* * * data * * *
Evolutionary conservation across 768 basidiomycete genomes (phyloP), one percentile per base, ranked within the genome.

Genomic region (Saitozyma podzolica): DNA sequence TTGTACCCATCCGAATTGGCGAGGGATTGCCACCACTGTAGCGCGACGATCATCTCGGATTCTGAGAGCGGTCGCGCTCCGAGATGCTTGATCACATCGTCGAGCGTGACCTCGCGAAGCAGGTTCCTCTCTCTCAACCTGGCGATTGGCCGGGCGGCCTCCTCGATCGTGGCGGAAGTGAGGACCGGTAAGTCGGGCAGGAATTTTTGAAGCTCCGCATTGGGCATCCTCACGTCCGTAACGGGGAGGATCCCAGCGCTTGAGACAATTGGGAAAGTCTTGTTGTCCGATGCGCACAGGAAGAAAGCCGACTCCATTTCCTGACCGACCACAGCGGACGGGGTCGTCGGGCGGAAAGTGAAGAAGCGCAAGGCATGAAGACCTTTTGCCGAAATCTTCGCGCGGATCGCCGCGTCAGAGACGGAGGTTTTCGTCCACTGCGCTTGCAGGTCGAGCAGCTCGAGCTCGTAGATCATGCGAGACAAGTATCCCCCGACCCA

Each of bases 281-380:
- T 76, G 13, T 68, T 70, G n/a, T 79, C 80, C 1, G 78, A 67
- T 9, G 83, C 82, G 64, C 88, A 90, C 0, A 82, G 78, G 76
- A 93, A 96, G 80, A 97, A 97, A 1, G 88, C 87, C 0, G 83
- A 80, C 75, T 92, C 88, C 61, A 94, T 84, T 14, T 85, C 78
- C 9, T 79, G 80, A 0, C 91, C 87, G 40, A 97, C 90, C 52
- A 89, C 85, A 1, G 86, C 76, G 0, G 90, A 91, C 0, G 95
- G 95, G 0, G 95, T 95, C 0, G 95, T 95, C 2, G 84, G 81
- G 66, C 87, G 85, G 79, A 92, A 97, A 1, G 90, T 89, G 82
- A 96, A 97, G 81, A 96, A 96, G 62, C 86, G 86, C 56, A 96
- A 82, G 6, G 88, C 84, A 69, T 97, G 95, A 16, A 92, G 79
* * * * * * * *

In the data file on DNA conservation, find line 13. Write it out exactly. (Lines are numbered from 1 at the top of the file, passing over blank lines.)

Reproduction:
- A 82, G 6, G 88, C 84, A 69, T 97, G 95, A 16, A 92, G 79